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Just say no (receipt)

May 24, 20044 mins
Enterprise ApplicationsMessaging Apps

For those of us who do business by e-mail – which is most of us – e-mail is an addiction, it has a drug-like quality that keeps you coming back for more – one hit a day is never enough.

Every now and then I swear I will just check my mail only a couple of times each day. Then I switch off the sound I use to tell me new messages have come so that the lure of “incoming” is minimized.

It never works. In next to no time my compulsive checking habit cuts in and I am back to looking in my in-box three or four times per day.In next to no time I’m switching on the “you’ve got mail” sound. Then I’m back to handling my messages in real time.

This mania to keep up with e-mail is something most of us geeky types have in common, and along with this compulsion often comes the overwhelming desire to know that our messages really get to their destinations. Some people send you a message only to chase it with a follow-up message 10 minutes later and then a telephone call one hour after that to check that their first message arrived. Ugh.

And then there are the people who select that their messages should have “receipt request” and “read request” enabled.

My e-mail client is set up to always ask me if a receipt should be returned and, on principle, I always deny it.

My reasoning is thus: If you request a receipt and I have a relationship of some kind with you, I will honor the request unless I deem a receipt unnecessary (for example, you sent me a joke) or if I’m feeling grumpy (not unusual).

But if I don’t have a relationship with you then it’s a crap shoot: snake eyes, no receipt ever; pair of sixes, a receipt; anything else, good luck.

What if your message doesn’t get to me because it gets trashed en route? Well, if you do not get a notification from a mail server that handled the transaction, tough luck: It is not my responsibility to make the Internet reliable for your use – unless you are willing to pay me to do so. And if the message should get swallowed by an anti-spam filter, well, that’s just life – try resending with something less spam-like.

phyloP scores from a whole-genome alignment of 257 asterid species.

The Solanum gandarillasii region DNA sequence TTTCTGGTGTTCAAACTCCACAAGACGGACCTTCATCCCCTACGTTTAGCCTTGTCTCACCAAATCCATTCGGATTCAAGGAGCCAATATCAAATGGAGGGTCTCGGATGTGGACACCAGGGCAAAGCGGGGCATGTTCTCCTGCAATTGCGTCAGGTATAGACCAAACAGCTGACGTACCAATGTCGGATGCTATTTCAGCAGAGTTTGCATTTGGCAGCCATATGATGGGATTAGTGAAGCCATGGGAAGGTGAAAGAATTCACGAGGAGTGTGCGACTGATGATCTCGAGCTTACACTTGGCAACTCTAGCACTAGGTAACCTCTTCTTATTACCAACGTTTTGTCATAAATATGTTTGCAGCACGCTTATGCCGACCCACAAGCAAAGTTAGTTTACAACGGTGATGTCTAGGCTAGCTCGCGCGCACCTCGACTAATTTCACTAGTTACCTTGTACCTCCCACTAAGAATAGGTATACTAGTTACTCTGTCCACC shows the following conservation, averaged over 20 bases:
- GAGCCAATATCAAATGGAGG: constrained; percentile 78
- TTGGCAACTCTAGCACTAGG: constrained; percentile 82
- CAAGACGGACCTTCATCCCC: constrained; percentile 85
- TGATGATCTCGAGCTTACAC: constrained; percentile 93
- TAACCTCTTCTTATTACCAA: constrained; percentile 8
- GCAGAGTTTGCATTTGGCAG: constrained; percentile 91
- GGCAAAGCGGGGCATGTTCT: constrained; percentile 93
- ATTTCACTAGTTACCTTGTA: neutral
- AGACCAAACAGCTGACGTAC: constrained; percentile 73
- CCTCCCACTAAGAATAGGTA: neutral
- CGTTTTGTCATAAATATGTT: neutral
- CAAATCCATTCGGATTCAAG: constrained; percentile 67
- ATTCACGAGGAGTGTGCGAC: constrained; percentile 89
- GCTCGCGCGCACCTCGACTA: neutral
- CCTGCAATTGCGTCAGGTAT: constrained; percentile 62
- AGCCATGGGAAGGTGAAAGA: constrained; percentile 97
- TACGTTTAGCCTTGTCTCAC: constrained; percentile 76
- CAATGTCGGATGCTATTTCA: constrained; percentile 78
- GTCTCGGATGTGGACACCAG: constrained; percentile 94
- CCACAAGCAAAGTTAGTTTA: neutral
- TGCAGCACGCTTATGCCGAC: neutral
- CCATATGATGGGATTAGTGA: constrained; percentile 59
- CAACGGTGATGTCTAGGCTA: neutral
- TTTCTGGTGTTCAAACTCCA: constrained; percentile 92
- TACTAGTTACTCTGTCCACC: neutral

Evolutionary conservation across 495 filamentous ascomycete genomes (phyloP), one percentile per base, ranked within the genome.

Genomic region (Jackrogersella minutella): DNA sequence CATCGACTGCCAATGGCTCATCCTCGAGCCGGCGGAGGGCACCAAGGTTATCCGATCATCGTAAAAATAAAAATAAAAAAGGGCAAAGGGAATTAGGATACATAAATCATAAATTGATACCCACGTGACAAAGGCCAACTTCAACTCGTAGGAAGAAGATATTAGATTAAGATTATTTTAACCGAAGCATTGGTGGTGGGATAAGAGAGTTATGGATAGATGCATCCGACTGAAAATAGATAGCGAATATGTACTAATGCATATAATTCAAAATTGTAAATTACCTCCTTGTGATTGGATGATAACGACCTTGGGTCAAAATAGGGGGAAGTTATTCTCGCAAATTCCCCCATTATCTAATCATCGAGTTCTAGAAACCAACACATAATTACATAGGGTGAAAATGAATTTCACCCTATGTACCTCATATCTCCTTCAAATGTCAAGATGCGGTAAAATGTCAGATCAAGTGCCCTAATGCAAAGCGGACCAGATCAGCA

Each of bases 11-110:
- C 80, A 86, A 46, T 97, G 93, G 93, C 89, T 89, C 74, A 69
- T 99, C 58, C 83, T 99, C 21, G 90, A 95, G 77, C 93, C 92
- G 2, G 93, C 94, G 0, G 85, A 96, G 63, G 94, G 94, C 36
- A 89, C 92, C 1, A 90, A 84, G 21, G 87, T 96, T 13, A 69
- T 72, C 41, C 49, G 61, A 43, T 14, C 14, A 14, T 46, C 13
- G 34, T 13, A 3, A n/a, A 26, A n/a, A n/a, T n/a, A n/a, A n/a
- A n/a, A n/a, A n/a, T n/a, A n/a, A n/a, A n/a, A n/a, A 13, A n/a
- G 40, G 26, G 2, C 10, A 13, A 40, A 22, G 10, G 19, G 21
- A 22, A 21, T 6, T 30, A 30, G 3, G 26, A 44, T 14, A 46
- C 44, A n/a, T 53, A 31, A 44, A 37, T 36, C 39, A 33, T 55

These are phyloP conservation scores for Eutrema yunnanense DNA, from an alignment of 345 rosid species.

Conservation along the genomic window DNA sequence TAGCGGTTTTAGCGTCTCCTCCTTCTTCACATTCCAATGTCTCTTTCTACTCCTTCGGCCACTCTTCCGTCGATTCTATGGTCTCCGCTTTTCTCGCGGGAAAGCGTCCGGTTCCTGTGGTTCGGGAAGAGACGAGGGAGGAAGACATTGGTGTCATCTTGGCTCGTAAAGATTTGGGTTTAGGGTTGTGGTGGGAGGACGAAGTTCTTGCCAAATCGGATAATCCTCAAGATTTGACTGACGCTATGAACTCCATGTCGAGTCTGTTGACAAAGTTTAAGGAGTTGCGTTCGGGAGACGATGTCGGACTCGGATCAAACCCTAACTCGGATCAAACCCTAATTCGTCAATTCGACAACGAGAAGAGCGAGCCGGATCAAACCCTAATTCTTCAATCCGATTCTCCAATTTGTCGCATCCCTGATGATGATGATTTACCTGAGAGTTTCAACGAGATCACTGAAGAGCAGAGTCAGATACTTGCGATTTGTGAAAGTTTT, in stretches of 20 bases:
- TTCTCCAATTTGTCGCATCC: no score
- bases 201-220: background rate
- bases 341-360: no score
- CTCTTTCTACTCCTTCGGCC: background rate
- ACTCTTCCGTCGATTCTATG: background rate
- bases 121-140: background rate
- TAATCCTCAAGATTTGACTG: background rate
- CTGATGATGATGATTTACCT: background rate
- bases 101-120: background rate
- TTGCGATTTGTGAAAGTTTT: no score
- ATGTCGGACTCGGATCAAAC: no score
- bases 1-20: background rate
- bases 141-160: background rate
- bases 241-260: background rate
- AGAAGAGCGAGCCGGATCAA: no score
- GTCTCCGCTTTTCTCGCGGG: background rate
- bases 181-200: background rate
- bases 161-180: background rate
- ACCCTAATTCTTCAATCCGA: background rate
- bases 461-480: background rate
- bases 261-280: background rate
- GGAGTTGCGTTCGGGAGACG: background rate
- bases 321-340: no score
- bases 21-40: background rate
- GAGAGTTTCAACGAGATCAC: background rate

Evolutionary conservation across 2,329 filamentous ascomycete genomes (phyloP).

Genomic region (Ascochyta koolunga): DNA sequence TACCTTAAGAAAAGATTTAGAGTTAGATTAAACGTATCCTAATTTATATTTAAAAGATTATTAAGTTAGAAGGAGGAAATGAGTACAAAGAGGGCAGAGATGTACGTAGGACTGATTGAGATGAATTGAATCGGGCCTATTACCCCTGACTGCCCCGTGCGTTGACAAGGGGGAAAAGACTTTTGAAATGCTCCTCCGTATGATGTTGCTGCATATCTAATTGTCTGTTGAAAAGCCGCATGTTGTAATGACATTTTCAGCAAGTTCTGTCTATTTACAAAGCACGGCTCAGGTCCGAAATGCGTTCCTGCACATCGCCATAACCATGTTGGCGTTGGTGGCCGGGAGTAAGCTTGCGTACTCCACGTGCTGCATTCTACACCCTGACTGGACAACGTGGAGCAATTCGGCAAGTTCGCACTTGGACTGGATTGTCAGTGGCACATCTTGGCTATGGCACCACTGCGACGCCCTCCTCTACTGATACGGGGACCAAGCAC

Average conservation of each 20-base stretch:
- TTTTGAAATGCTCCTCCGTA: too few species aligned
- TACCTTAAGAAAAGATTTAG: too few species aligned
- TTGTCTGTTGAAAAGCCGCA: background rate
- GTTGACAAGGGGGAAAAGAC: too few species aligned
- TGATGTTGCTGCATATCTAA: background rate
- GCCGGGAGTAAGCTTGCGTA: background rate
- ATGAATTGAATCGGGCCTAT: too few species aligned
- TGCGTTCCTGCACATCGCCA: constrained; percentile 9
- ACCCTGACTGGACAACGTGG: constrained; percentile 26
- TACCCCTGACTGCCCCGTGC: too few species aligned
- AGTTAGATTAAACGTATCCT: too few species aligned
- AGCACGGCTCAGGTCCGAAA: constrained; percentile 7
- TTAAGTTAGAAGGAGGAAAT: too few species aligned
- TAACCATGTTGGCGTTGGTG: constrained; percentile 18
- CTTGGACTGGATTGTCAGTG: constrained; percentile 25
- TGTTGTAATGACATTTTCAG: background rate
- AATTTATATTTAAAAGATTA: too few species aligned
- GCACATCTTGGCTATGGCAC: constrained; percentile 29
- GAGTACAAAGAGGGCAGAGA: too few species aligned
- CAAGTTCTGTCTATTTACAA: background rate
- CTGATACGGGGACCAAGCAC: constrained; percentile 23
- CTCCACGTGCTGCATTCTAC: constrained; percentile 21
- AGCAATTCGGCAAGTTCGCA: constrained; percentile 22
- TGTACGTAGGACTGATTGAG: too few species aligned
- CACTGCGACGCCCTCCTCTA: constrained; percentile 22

Now this desire to have receipts and reads confirmed has gained a new angle with a system called DidTheyReadIt, which you can find, you guessed it, at In effect this system equips e-mail so that you can find out when the recipient opened the message (or more accurately, when the recipient rendered HTML content) along with a number of other bits of data about the person, their browser and their approximate location.


What do you think of auto-receipt systems? Jump in.

But my question is: Do you really need this level of confirmation or amount of detail? How many messages do you send and receive that are really critical? Face it, if there is a real need for confirmed delivery, you would be crazy not to use the phone!

Plus, there’s the issue of privacy.

Do you really want every message received by you to provide the sender with any greater level of knowledge about you than they absolutely need to have?

Nope, the amount of information that we already give away – much of it unwittingly – is usually far more than is a good idea. Anything that increases the exposure of our information and makes e-mail less compelling for the business world is not a good idea. So when that read receipt request pops up, just say no. As for DidTheyReadIt, see Gearhead next week.

Give nothing away to

(If you’re going to be at the Inbox Conference in San Jose next week come and join in sessions S7 and S8 on June 2, which I will be moderating.)


Mark Gibbs is an author, journalist, and man of mystery. His writing for Network World is widely considered to be vastly underpaid. For more than 30 years, Gibbs has consulted, lectured, and authored numerous articles and books about networking, information technology, and the social and political issues surrounding them. His complete bio can be found at

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